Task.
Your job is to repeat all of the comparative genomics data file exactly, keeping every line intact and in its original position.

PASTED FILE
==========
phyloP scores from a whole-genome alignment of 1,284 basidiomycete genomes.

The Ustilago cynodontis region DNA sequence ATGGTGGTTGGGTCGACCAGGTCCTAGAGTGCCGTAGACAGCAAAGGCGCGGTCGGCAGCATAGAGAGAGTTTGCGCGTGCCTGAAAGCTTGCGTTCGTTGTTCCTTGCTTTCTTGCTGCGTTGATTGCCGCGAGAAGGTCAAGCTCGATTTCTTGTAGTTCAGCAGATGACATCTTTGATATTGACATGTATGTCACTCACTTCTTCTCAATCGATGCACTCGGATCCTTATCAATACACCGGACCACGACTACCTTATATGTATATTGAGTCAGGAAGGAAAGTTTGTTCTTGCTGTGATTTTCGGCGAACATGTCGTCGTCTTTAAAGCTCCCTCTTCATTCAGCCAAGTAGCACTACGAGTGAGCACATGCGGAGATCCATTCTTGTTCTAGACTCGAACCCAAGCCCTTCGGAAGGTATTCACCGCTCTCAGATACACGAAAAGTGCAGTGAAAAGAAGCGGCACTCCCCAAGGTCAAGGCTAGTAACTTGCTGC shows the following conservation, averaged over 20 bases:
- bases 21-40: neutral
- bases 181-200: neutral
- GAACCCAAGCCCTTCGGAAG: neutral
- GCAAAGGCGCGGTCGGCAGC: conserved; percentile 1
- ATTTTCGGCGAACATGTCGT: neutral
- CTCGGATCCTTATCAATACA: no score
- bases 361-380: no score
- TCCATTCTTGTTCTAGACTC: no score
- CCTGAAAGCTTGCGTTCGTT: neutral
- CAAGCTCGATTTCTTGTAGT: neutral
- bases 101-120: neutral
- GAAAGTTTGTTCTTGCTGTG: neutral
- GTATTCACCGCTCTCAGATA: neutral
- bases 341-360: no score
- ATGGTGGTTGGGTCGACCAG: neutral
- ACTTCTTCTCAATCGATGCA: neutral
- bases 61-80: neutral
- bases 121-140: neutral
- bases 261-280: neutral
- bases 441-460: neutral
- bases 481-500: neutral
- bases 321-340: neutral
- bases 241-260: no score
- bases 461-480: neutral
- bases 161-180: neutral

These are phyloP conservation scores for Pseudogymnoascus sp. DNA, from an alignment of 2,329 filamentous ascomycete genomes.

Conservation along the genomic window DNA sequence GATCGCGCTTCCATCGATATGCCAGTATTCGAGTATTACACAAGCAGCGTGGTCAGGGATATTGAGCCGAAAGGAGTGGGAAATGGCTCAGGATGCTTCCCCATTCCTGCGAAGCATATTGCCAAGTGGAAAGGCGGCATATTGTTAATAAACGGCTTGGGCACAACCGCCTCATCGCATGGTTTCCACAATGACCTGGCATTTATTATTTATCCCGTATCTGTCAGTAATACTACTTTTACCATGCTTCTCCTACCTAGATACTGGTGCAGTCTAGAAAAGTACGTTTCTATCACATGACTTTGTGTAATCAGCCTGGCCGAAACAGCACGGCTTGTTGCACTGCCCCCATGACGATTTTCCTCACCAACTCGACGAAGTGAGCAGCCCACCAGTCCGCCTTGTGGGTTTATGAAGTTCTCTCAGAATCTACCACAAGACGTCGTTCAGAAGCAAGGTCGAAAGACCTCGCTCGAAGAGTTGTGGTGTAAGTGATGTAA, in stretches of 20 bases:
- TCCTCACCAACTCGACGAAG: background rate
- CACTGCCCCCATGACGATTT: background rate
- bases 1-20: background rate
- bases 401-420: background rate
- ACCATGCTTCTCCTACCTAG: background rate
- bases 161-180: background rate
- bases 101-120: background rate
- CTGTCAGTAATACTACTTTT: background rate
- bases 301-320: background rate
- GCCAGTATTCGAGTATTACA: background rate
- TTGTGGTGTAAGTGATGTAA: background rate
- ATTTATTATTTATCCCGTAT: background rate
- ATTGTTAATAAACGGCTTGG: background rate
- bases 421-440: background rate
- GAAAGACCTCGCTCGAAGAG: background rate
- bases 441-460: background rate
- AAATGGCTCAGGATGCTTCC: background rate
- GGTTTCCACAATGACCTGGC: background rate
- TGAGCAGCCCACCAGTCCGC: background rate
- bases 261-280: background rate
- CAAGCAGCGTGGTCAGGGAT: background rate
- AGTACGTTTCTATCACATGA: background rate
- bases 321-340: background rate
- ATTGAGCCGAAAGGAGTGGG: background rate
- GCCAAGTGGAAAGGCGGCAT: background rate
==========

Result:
phyloP scores from a whole-genome alignment of 1,284 basidiomycete genomes.

The Ustilago cynodontis region DNA sequence ATGGTGGTTGGGTCGACCAGGTCCTAGAGTGCCGTAGACAGCAAAGGCGCGGTCGGCAGCATAGAGAGAGTTTGCGCGTGCCTGAAAGCTTGCGTTCGTTGTTCCTTGCTTTCTTGCTGCGTTGATTGCCGCGAGAAGGTCAAGCTCGATTTCTTGTAGTTCAGCAGATGACATCTTTGATATTGACATGTATGTCACTCACTTCTTCTCAATCGATGCACTCGGATCCTTATCAATACACCGGACCACGACTACCTTATATGTATATTGAGTCAGGAAGGAAAGTTTGTTCTTGCTGTGATTTTCGGCGAACATGTCGTCGTCTTTAAAGCTCCCTCTTCATTCAGCCAAGTAGCACTACGAGTGAGCACATGCGGAGATCCATTCTTGTTCTAGACTCGAACCCAAGCCCTTCGGAAGGTATTCACCGCTCTCAGATACACGAAAAGTGCAGTGAAAAGAAGCGGCACTCCCCAAGGTCAAGGCTAGTAACTTGCTGC shows the following conservation, averaged over 20 bases:
- bases 21-40: neutral
- bases 181-200: neutral
- GAACCCAAGCCCTTCGGAAG: neutral
- GCAAAGGCGCGGTCGGCAGC: conserved; percentile 1
- ATTTTCGGCGAACATGTCGT: neutral
- CTCGGATCCTTATCAATACA: no score
- bases 361-380: no score
- TCCATTCTTGTTCTAGACTC: no score
- CCTGAAAGCTTGCGTTCGTT: neutral
- CAAGCTCGATTTCTTGTAGT: neutral
- bases 101-120: neutral
- GAAAGTTTGTTCTTGCTGTG: neutral
- GTATTCACCGCTCTCAGATA: neutral
- bases 341-360: no score
- ATGGTGGTTGGGTCGACCAG: neutral
- ACTTCTTCTCAATCGATGCA: neutral
- bases 61-80: neutral
- bases 121-140: neutral
- bases 261-280: neutral
- bases 441-460: neutral
- bases 481-500: neutral
- bases 321-340: neutral
- bases 241-260: no score
- bases 461-480: neutral
- bases 161-180: neutral

These are phyloP conservation scores for Pseudogymnoascus sp. DNA, from an alignment of 2,329 filamentous ascomycete genomes.

Conservation along the genomic window DNA sequence GATCGCGCTTCCATCGATATGCCAGTATTCGAGTATTACACAAGCAGCGTGGTCAGGGATATTGAGCCGAAAGGAGTGGGAAATGGCTCAGGATGCTTCCCCATTCCTGCGAAGCATATTGCCAAGTGGAAAGGCGGCATATTGTTAATAAACGGCTTGGGCACAACCGCCTCATCGCATGGTTTCCACAATGACCTGGCATTTATTATTTATCCCGTATCTGTCAGTAATACTACTTTTACCATGCTTCTCCTACCTAGATACTGGTGCAGTCTAGAAAAGTACGTTTCTATCACATGACTTTGTGTAATCAGCCTGGCCGAAACAGCACGGCTTGTTGCACTGCCCCCATGACGATTTTCCTCACCAACTCGACGAAGTGAGCAGCCCACCAGTCCGCCTTGTGGGTTTATGAAGTTCTCTCAGAATCTACCACAAGACGTCGTTCAGAAGCAAGGTCGAAAGACCTCGCTCGAAGAGTTGTGGTGTAAGTGATGTAA, in stretches of 20 bases:
- TCCTCACCAACTCGACGAAG: background rate
- CACTGCCCCCATGACGATTT: background rate
- bases 1-20: background rate
- bases 401-420: background rate
- ACCATGCTTCTCCTACCTAG: background rate
- bases 161-180: background rate
- bases 101-120: background rate
- CTGTCAGTAATACTACTTTT: background rate
- bases 301-320: background rate
- GCCAGTATTCGAGTATTACA: background rate
- TTGTGGTGTAAGTGATGTAA: background rate
- ATTTATTATTTATCCCGTAT: background rate
- ATTGTTAATAAACGGCTTGG: background rate
- bases 421-440: background rate
- GAAAGACCTCGCTCGAAGAG: background rate
- bases 441-460: background rate
- AAATGGCTCAGGATGCTTCC: background rate
- GGTTTCCACAATGACCTGGC: background rate
- TGAGCAGCCCACCAGTCCGC: background rate
- bases 261-280: background rate
- CAAGCAGCGTGGTCAGGGAT: background rate
- AGTACGTTTCTATCACATGA: background rate
- bases 321-340: background rate
- ATTGAGCCGAAAGGAGTGGG: background rate
- GCCAAGTGGAAAGGCGGCAT: background rate